Say what you like about the Carling Cup, it's not often you see a goalkeeper with no arms matched against one who can score the kind of goal few people had ever seen a week ago.
Admittedly Tim Krul knew rather less about his own goal on Wednesday, ricocheting off the back of his cranium, than had that performing seal, Javier Hernandez, when scoring for Manchester United against Stoke three days previously. At the other end, equally, Wojciech Szczesny demonstrated not only that he has retrieved full use of his arms, after contriving to break both in a gym accident last year, but also that Arsène Wenger may have had sound reasons for refusing to buy a top-class goalkeeper – apart, that is, from an inveterate belief that whatever is obvious to everyone else cannot possibly be right.
He's the benign dictator, the Arsenal manager, predicating his every move on the suspicion that the majority will dependably get things wrong. Sure enough, now that his previous wariness of the Carling Cup has been embraced by managers and fans almost everywhere, he has suddenly decided to take the thing seriously. Maybe it was all a cunning double bluff.
If so, the latest sucker was Chris Hughton, the Newcastle manager, who might as well have sent a white flag to the visitor's dressing room as a team-sheet. He had decided to hold back his big guns for the attritional business of surviving in the Premier League – a pity, because Newcastle are one of many clubs for whom the Carling Cup nowadays represents just about their only chance of winning a trophy.
Now, sadly, they have fallen for the corrosive lie that 17th place in the Premier League is all the fulfilment most clubs and fans can reasonably seek. Let's hope Hughton's ambition had not been contaminated by the bewildering "rumours" supposedly surrounding his future. For the most part, it must be said, Hughton has maintained a heroic dignity – which is more than might be said for those who keep asking him on television whether he is at all unsettled by all these unsettling questions.
Even by the egregious standards of football, to discard Hughton now would be an affront to decency and sanity. True, given who pays his salary, that offers him precious little comfort. But you would like to think that even Mike Ashley can recognise that he has somehow ended up with one of the ablest managers in the land – despite reportedly paying him about ten bob a week.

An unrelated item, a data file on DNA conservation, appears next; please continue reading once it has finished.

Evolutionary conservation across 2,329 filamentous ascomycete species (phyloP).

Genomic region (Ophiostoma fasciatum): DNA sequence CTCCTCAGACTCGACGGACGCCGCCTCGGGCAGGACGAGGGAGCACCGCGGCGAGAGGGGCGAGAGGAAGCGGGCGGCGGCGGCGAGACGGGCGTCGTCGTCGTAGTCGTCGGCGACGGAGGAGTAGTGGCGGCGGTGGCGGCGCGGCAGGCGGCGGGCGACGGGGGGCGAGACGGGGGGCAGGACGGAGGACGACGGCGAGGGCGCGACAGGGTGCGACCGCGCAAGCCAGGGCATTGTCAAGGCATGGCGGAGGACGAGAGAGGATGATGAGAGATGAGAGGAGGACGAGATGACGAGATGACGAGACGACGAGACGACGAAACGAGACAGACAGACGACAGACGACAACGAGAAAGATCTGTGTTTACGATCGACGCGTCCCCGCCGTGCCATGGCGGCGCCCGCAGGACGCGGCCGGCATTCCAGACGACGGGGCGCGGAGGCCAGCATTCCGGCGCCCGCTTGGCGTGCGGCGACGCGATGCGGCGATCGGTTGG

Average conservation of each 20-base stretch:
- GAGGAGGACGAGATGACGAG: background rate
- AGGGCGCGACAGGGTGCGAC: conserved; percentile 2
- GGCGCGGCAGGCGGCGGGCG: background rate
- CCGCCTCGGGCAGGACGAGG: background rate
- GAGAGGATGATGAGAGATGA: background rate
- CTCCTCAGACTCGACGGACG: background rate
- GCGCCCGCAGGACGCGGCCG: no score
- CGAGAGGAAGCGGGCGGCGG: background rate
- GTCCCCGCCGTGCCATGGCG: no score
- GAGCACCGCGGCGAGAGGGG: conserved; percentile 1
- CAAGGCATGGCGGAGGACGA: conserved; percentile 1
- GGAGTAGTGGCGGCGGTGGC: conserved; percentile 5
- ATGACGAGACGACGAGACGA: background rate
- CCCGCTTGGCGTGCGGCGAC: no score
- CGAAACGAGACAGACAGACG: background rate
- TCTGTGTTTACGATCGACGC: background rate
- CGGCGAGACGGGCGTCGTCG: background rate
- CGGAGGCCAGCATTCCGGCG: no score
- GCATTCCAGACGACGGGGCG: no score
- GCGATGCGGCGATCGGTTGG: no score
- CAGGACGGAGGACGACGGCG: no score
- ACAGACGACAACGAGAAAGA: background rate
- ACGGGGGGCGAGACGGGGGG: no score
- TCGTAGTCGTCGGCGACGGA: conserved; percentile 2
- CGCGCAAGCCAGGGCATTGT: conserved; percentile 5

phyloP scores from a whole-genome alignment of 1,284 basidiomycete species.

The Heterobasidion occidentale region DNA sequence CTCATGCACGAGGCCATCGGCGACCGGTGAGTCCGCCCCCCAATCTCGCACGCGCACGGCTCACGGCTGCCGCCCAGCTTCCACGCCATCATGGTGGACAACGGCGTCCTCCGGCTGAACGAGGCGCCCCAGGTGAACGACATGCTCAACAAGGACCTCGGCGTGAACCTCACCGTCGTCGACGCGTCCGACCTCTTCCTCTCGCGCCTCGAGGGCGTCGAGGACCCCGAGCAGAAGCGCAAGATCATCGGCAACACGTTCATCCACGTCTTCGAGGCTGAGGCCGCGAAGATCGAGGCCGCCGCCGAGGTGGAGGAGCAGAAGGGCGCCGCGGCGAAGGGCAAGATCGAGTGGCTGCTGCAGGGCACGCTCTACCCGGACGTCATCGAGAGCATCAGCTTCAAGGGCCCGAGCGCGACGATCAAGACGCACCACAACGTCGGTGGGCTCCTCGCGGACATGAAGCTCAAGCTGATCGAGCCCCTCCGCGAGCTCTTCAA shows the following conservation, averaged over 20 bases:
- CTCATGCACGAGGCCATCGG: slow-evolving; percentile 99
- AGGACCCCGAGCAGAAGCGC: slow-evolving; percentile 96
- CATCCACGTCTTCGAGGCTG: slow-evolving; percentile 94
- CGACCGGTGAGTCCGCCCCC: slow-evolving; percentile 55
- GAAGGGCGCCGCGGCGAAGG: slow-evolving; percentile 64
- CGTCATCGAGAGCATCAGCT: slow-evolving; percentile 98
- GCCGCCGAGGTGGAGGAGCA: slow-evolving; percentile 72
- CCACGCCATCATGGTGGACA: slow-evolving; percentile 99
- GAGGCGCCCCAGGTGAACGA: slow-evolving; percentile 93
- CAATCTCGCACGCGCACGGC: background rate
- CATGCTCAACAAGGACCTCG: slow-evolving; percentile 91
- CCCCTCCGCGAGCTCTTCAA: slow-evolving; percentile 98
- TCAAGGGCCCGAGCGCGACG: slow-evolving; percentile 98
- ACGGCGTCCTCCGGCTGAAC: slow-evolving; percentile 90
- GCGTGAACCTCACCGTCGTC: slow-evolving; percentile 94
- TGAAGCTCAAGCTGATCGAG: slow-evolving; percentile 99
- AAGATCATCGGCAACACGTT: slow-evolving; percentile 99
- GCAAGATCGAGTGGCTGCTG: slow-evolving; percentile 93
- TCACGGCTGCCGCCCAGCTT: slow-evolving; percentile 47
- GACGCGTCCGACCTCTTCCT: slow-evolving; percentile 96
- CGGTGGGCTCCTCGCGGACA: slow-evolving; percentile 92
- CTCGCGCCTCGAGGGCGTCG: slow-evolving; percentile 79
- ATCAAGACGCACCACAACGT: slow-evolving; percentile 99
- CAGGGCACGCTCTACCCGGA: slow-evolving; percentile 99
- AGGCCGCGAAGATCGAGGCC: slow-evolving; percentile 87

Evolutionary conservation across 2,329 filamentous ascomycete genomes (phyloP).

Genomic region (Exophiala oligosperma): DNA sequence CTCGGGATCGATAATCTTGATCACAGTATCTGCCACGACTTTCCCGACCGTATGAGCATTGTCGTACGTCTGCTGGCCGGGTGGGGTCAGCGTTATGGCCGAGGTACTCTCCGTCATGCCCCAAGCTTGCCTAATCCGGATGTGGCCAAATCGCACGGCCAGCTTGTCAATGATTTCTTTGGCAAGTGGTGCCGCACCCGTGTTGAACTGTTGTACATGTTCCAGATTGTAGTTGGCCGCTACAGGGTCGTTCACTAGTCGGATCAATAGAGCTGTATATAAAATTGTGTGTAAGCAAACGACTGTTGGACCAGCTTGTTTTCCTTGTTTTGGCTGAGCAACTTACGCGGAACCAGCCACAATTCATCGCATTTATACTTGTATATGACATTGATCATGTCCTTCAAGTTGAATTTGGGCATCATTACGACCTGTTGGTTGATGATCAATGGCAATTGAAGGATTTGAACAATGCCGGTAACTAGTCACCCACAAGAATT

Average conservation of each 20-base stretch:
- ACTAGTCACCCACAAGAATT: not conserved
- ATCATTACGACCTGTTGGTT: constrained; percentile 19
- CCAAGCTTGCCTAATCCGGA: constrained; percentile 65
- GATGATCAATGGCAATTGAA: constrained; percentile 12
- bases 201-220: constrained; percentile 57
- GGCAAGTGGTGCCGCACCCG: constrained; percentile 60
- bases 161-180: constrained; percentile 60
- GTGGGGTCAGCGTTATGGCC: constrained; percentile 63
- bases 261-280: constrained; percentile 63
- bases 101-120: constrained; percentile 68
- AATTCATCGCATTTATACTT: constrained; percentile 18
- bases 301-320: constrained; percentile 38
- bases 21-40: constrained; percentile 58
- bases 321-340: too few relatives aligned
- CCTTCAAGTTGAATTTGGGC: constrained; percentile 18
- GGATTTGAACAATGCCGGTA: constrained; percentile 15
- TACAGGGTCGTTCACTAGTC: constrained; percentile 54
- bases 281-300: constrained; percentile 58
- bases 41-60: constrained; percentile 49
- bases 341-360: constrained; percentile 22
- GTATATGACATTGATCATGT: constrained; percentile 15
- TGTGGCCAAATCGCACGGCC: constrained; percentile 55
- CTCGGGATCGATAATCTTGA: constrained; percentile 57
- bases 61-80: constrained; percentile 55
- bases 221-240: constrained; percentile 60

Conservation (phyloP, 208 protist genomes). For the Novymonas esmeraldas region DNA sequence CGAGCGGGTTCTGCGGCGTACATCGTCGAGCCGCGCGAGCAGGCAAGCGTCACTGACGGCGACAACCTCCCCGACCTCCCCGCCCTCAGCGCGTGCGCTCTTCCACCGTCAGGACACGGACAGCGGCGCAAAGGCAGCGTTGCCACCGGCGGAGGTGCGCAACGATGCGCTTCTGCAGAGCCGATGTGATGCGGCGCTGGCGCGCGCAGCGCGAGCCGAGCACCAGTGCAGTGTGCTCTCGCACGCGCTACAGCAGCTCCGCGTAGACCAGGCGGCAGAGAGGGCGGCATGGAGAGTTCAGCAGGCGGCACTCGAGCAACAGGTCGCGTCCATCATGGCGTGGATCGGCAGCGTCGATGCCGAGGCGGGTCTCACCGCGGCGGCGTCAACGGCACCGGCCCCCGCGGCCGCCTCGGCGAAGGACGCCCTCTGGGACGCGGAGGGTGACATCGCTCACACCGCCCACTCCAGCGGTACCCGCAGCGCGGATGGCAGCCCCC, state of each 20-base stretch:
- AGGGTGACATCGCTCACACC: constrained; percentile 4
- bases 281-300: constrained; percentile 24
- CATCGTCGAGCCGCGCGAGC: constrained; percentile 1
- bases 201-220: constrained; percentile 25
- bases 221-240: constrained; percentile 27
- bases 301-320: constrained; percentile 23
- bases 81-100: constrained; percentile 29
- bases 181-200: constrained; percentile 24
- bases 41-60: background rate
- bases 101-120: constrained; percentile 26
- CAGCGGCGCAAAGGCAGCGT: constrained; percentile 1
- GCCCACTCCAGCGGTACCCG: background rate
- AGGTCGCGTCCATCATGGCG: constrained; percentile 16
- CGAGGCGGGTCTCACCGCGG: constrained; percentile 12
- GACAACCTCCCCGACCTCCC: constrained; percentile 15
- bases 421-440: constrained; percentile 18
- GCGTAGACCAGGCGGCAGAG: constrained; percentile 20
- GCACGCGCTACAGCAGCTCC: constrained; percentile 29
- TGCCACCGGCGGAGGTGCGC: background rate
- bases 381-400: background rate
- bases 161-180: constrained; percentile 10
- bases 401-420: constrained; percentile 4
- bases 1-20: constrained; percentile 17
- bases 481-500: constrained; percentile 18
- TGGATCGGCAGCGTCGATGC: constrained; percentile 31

Anyone could see that the rabble relegated two seasons ago were more likely to plummet straight into the next division than bounce straight back, as they did, with 102 points. And here they are, ninth in the table. Hughton, in his understated way, has brought authority and unity to a dressing room that might otherwise serve as the china shop to Andy Carroll's bull. He has also coaxed a striking renewal from Joey Barton and, but for wretched luck, hinted that he might be able to do something similar with Hatem Ben Arfa.
And what of the fans, so often patronised for delusions about their club's rightful standing? Well, they seem heartily relieved to see Hughton bring a stable end to the messianic derangement that brought back Kevin Keegan and Alan Shearer.
In fact, the only discernible source of discontent on the terraces – apart from Ashley himself, of course – is the fact that they must share them tomorrow with the good folk of Sunderland.
If this nonsense has only obtained a life of its own through the amplification of unattributed whispers by press and bookmakers, then it is easily within even Ashley's competence to prove as much. During the week the club produced a statement ostensibly in support of Hughton, suggesting that his contract would be renegotiated at the end of the season. Well, so you would jolly well hope, because that's when it expires.
Running down his contract keeps the sword dangling by a horsehair. What Ashley should be doing, of course, is putting a new, improved deal on the table immediately, if not before. That would shut people up. More to the point, it would show due gratitude for what Hughton has been doing. It might even start rumours on Tyneside that Ashley has half a brain. As Wenger knows, people are prepared to believe anything.
Real scandal is Pique's failure to make the Ballon d'Or's shortlist
Plenty of Englishmen have shared a fit of pique that not one of their compatriots has made the shortlist for the Ballon d'Or. This is of course a dreadful affront to Emile Heskey, Matthew Upson and Gareth Barry after their coruscating contributions to England's luckless World Cup adventure. To any neutral, however, Pique is a far more literal reaction to the Fifa list of 23.
Never mind the English. Apparently there have been seven better Spaniards playing football over the last year than Gerard Pique, whose blossoming since leaving Old Trafford qualifies him as perhaps the biggest blunder of the Sir Alex Ferguson era.
Apparently the theory was that the emerging Jonny Evans would render him superfluous to requirements. Ferguson has had many opportunities to repent in the meantime. Perhaps he thought of Pique's old head on young shoulders as Gary Neville, already booked, launched that senile assault on Matthew Etherington at Stoke last weekend. (And yes, Tony Pulis, you are right – that was a disgusting piece of refereeing.)
No matter how giddy the stage, or how frantic the play, Pique has pipe-smoking time on the ball. And when things get sticky – as he showed most memorably, albeit ultimately in a fruitless cause, against Internazionale last season – you can send him up front and marvel at a striker who would walk straight into the England team.